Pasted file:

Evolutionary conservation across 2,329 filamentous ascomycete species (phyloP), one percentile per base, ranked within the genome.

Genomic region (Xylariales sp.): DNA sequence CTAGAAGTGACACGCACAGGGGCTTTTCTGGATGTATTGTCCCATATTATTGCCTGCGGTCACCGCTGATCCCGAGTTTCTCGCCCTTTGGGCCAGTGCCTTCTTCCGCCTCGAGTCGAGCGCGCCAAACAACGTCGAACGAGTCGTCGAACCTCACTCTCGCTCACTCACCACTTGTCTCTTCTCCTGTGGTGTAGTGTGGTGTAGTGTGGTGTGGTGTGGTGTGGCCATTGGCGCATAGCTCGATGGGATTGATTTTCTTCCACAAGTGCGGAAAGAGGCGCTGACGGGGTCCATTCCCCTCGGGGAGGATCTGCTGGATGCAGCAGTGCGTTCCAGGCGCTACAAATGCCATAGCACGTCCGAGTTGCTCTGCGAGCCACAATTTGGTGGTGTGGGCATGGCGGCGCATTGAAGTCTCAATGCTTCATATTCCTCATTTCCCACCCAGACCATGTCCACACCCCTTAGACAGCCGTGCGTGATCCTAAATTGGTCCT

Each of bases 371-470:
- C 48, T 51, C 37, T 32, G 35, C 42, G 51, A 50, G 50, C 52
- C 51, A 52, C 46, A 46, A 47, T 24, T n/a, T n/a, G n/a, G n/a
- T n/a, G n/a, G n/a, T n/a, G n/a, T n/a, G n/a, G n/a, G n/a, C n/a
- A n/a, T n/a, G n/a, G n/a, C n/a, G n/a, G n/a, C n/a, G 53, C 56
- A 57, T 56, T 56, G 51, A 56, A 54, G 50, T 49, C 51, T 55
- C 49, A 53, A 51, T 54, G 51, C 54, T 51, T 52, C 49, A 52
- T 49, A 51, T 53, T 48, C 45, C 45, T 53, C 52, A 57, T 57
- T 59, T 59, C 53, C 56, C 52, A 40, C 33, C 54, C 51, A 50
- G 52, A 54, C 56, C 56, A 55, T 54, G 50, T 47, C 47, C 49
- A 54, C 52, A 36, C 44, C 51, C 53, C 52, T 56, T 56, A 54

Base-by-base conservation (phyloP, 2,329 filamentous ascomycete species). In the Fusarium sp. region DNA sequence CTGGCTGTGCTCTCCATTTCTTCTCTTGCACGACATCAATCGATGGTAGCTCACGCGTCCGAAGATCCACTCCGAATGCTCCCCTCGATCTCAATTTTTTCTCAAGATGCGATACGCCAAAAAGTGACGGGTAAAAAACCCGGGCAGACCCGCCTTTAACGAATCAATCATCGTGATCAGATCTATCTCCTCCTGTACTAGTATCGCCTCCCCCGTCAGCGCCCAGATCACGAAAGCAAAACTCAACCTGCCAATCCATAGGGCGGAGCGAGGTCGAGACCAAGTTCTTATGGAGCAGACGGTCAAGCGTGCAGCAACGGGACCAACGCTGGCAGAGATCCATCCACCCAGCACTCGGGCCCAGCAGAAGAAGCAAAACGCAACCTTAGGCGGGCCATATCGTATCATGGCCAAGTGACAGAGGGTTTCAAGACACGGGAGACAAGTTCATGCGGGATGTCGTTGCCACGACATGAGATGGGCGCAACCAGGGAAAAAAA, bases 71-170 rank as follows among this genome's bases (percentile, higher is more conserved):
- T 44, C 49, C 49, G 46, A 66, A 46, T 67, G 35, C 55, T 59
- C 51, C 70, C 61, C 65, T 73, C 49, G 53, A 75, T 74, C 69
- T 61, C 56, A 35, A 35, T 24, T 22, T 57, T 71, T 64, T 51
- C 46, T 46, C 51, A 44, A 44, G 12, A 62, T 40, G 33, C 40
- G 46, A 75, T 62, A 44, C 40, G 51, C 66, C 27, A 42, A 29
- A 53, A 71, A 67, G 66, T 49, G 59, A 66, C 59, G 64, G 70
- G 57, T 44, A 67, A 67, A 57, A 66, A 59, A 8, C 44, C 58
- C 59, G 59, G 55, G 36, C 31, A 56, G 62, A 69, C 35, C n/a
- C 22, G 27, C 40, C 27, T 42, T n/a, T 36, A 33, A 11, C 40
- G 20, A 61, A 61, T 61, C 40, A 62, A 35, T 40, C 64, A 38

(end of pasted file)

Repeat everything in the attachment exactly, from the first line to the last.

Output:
Evolutionary conservation across 2,329 filamentous ascomycete species (phyloP), one percentile per base, ranked within the genome.

Genomic region (Xylariales sp.): DNA sequence CTAGAAGTGACACGCACAGGGGCTTTTCTGGATGTATTGTCCCATATTATTGCCTGCGGTCACCGCTGATCCCGAGTTTCTCGCCCTTTGGGCCAGTGCCTTCTTCCGCCTCGAGTCGAGCGCGCCAAACAACGTCGAACGAGTCGTCGAACCTCACTCTCGCTCACTCACCACTTGTCTCTTCTCCTGTGGTGTAGTGTGGTGTAGTGTGGTGTGGTGTGGTGTGGCCATTGGCGCATAGCTCGATGGGATTGATTTTCTTCCACAAGTGCGGAAAGAGGCGCTGACGGGGTCCATTCCCCTCGGGGAGGATCTGCTGGATGCAGCAGTGCGTTCCAGGCGCTACAAATGCCATAGCACGTCCGAGTTGCTCTGCGAGCCACAATTTGGTGGTGTGGGCATGGCGGCGCATTGAAGTCTCAATGCTTCATATTCCTCATTTCCCACCCAGACCATGTCCACACCCCTTAGACAGCCGTGCGTGATCCTAAATTGGTCCT

Each of bases 371-470:
- C 48, T 51, C 37, T 32, G 35, C 42, G 51, A 50, G 50, C 52
- C 51, A 52, C 46, A 46, A 47, T 24, T n/a, T n/a, G n/a, G n/a
- T n/a, G n/a, G n/a, T n/a, G n/a, T n/a, G n/a, G n/a, G n/a, C n/a
- A n/a, T n/a, G n/a, G n/a, C n/a, G n/a, G n/a, C n/a, G 53, C 56
- A 57, T 56, T 56, G 51, A 56, A 54, G 50, T 49, C 51, T 55
- C 49, A 53, A 51, T 54, G 51, C 54, T 51, T 52, C 49, A 52
- T 49, A 51, T 53, T 48, C 45, C 45, T 53, C 52, A 57, T 57
- T 59, T 59, C 53, C 56, C 52, A 40, C 33, C 54, C 51, A 50
- G 52, A 54, C 56, C 56, A 55, T 54, G 50, T 47, C 47, C 49
- A 54, C 52, A 36, C 44, C 51, C 53, C 52, T 56, T 56, A 54

Base-by-base conservation (phyloP, 2,329 filamentous ascomycete species). In the Fusarium sp. region DNA sequence CTGGCTGTGCTCTCCATTTCTTCTCTTGCACGACATCAATCGATGGTAGCTCACGCGTCCGAAGATCCACTCCGAATGCTCCCCTCGATCTCAATTTTTTCTCAAGATGCGATACGCCAAAAAGTGACGGGTAAAAAACCCGGGCAGACCCGCCTTTAACGAATCAATCATCGTGATCAGATCTATCTCCTCCTGTACTAGTATCGCCTCCCCCGTCAGCGCCCAGATCACGAAAGCAAAACTCAACCTGCCAATCCATAGGGCGGAGCGAGGTCGAGACCAAGTTCTTATGGAGCAGACGGTCAAGCGTGCAGCAACGGGACCAACGCTGGCAGAGATCCATCCACCCAGCACTCGGGCCCAGCAGAAGAAGCAAAACGCAACCTTAGGCGGGCCATATCGTATCATGGCCAAGTGACAGAGGGTTTCAAGACACGGGAGACAAGTTCATGCGGGATGTCGTTGCCACGACATGAGATGGGCGCAACCAGGGAAAAAAA, bases 71-170 rank as follows among this genome's bases (percentile, higher is more conserved):
- T 44, C 49, C 49, G 46, A 66, A 46, T 67, G 35, C 55, T 59
- C 51, C 70, C 61, C 65, T 73, C 49, G 53, A 75, T 74, C 69
- T 61, C 56, A 35, A 35, T 24, T 22, T 57, T 71, T 64, T 51
- C 46, T 46, C 51, A 44, A 44, G 12, A 62, T 40, G 33, C 40
- G 46, A 75, T 62, A 44, C 40, G 51, C 66, C 27, A 42, A 29
- A 53, A 71, A 67, G 66, T 49, G 59, A 66, C 59, G 64, G 70
- G 57, T 44, A 67, A 67, A 57, A 66, A 59, A 8, C 44, C 58
- C 59, G 59, G 55, G 36, C 31, A 56, G 62, A 69, C 35, C n/a
- C 22, G 27, C 40, C 27, T 42, T n/a, T 36, A 33, A 11, C 40
- G 20, A 61, A 61, T 61, C 40, A 62, A 35, T 40, C 64, A 38